Thursday 20 March 1661/62

At my office all the morning, at noon to the Exchange, and so home to dinner, and then all the afternoon at the office till late at night, and so home and to bed, my mind in good ease when I mind business, which methinks should be a good argument to me never to do otherwise.

13 Annotations

Jesse  •  Link

"my mind in good ease when I mind business, which methinks should be a good argument to me never to do otherwise."

While I certainly can sympathize, what kind of diary would that make?

vicenzo  •  Link

The House of Commons is busy putting bills together to reduce fraud in Customs [& Excise] and in Publick Accompt[accounts] although he be not saying, he is making sure all his "els" "es" "dees" and farthings be all lined up and dotted .

Clement  •  Link

"good ease when I mind business"
Agreed, Jesse, and it seems to me that he's becoming a bit compulsive about mentioning this "virtuous" behaviour.

I'm not sure if these recently frequent fillers occur because nothing has happened worthy of mention, and that he's obsessively making daily journal entries with throw-away lines of fluff, or if he's affirming a change in direction he'd like to see in his own character. Speaking of lines of fluff, I'll avoid further comment on this.
I appreciate the background stories and links from Vincenzo and others on days like this.

Wim van der Meij  •  Link

It is beginning to sound as a sort of mantra, the intended sticking to work and no more play. I think Sam is aware that he will often stray from the straight path.

Eric Walla  •  Link

I seem to remember a conversation we had early on about the origins of diaries in the pre-Restoration period as being religious in nature, often involving reflections on the daily sins committed by the diarist.

Do I remember correctly? If so, Sam seems to be pursuing this same line, albeit in reverse.

nick sweeney  •  Link

Yes, the relationship between diaries and Protestant 'conduct manuals', as they were known, is fairly well-established. Although in this case, I'm reminded more of Samuel Johnson's comment that "There are few ways in which a man can be more innocently employed than in getting money."

It may also be worth noting that we're headed to the financial New Year for our dear diarist, so there's likely work to be done...

Australian Susan  •  Link

March 25th is Lady Day and end of financial year, so it had occurred to me as nick sweeney mentions, there will be lots of work to be done and proably many clerks all around are hard at it and there is not much opportunity for temptation as there is no-one around to do the tempting!

Nix  •  Link

"my mind in good ease when I mind business" --

Have we figured out whether he is in Lent, with his mind concentrated on virtue and piety? I don't recall him passing through Ash Wednesday yet, but I may have missed it.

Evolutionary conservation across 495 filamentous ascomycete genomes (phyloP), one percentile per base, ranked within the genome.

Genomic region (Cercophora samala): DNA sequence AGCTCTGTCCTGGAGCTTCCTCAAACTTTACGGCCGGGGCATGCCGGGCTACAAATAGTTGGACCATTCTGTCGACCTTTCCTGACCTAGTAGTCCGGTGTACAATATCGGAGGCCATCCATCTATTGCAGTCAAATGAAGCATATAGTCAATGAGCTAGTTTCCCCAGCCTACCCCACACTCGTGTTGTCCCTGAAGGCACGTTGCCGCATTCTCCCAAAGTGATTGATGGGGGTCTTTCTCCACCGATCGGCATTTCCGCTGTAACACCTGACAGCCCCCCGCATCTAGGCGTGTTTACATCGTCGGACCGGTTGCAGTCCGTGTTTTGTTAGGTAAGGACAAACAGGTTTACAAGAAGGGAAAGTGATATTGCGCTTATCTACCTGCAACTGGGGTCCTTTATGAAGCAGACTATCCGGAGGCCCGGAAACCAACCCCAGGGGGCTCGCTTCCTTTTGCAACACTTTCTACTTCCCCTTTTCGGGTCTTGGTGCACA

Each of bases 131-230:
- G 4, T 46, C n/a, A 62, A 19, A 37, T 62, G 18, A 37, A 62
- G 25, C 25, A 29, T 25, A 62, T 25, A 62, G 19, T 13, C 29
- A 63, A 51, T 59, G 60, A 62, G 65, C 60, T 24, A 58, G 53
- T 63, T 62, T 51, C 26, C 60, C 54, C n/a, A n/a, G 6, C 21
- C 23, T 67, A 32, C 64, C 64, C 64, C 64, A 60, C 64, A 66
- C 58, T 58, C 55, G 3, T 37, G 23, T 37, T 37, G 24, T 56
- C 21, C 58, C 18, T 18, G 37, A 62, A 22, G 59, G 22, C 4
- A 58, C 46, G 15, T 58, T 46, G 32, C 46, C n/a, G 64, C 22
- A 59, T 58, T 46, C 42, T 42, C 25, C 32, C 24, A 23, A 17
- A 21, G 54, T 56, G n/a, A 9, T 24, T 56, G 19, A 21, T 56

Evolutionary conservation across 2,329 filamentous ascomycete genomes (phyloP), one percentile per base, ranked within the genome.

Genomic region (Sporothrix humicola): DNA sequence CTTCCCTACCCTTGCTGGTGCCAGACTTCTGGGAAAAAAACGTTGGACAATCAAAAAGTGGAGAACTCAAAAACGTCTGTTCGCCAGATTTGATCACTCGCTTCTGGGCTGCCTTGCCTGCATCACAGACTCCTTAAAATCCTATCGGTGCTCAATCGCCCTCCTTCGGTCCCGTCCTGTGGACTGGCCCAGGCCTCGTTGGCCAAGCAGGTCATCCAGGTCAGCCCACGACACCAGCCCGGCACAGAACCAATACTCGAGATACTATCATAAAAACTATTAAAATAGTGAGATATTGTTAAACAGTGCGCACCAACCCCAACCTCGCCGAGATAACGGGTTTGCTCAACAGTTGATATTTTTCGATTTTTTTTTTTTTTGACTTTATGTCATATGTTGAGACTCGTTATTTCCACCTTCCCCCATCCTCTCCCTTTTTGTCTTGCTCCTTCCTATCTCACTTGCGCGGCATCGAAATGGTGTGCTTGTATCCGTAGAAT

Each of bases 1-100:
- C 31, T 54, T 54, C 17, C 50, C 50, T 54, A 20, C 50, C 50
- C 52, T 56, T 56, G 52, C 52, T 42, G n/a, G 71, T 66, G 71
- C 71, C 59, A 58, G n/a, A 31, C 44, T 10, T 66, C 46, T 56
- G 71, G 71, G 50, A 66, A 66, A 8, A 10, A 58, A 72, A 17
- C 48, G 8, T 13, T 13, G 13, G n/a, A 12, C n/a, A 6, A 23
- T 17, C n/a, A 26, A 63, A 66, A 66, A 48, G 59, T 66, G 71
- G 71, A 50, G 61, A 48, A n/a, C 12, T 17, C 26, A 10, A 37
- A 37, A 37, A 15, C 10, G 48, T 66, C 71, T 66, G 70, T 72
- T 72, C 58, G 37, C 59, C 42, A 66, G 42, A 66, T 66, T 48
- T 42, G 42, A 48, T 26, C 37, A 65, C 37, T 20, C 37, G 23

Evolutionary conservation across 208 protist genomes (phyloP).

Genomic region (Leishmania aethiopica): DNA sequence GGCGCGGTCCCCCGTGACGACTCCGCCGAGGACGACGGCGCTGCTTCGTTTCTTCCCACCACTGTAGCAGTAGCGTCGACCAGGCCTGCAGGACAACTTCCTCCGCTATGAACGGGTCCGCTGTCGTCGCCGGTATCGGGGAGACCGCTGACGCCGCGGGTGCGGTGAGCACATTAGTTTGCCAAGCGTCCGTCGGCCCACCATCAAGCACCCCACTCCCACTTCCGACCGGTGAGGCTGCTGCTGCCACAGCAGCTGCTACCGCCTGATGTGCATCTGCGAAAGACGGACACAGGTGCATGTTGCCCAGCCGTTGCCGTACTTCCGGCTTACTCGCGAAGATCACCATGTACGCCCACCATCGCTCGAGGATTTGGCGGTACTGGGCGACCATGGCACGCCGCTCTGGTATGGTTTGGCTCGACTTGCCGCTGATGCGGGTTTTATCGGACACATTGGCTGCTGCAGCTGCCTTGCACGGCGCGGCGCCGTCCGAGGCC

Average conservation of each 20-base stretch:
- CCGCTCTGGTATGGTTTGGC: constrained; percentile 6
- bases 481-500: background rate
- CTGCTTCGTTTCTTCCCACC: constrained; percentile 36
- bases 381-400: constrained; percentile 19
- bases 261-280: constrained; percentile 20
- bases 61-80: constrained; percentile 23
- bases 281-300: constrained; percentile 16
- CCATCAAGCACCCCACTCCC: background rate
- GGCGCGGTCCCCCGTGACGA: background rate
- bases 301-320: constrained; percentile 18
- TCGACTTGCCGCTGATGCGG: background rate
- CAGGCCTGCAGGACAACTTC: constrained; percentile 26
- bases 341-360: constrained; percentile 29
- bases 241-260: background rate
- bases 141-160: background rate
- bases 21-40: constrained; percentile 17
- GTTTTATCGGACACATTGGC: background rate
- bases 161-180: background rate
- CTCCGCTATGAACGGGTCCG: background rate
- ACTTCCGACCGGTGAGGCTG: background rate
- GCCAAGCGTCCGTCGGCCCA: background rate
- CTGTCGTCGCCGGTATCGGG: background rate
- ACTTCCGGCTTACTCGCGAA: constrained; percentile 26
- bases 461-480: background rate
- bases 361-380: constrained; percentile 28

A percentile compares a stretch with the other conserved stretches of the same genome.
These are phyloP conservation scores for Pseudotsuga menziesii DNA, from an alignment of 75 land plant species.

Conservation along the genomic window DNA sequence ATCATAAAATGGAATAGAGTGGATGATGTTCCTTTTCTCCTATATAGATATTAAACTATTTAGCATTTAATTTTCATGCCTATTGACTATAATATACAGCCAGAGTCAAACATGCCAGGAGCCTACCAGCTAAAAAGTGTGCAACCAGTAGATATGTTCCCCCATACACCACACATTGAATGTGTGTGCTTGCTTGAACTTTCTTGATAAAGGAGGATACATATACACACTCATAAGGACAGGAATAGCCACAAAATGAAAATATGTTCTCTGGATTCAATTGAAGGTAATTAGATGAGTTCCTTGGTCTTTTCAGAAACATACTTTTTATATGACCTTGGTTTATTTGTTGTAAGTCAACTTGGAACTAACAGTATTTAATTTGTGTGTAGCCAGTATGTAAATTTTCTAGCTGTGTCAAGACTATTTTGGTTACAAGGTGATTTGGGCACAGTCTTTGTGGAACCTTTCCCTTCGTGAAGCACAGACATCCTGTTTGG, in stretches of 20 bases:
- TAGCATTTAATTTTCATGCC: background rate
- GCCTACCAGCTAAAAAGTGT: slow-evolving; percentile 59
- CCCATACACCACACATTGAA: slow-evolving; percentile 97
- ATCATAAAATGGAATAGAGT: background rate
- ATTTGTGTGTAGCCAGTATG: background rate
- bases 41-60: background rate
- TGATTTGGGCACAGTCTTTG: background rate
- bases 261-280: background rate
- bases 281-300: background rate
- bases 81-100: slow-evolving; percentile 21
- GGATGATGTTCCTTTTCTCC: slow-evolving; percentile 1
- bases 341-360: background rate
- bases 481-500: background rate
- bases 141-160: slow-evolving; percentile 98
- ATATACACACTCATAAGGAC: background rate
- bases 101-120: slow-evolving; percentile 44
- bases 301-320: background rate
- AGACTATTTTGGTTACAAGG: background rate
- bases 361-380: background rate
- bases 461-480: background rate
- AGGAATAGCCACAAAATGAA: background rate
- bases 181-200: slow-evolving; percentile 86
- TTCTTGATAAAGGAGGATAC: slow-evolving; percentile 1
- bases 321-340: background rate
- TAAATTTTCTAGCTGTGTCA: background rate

Mary  •  Link

Ash Wednesday and Lent.

Sam is indeed working his way through Lent at present. Ash Wednesday has not been pointed up; it would probably have seemed a rather High (even Popish) church observation at this point in England's ecclesiastical history

Louise Hudson  •  Link

Jesse wrote

"my mind in good ease when I mind business, which methinks should be a good argument to me never to do otherwise."

"While I certainly can sympathize, what kind of diary would that make?"
I am pretty sure Sam kept his diary for himself, alone, so it wouldn't matter what kind of diary it might make for others. I'm also sure he would be horrified at the thought that it would be published. He wrote much of it in code and probably thought no one would ever figure it out--or even want to try. He would never have guessed that people in many countries some 400 years after he wrote it would be reading it.

Gerald Berg  •  Link

How many days since SP's last drink till drunk cycle? All this year yet? Not that I think he should or anything like that but "as I wished to do so I do" is worthy and liberating. Well done Sam!

Chris Squire UK  •  Link

The odd thing, in retrospect, is that it took scholars so long to realise that the key to his code was hidden in plain sight, in his library.

OED has: ‘tachygraphy, n. < Greek ταχύς swift + -graphy
‘The art or practice of quick writing’ (Johnson); variously applied to shorthand, and (in palæography) to cursive as distinguished from angular letters, to the Egyptian hieratic, and to the Greek and Latin writing of the Middle Ages with its many abbreviations and compendia.
. . 1656 T. Blount Glossographia Tachygraphy, the art or description of swift writing.
1778 Biographia Britannica (ed. 2) I. 538 (note) , Thomas Shelton became famous..for his Tachygraphy; or easy, exact, and speedy short writing.’

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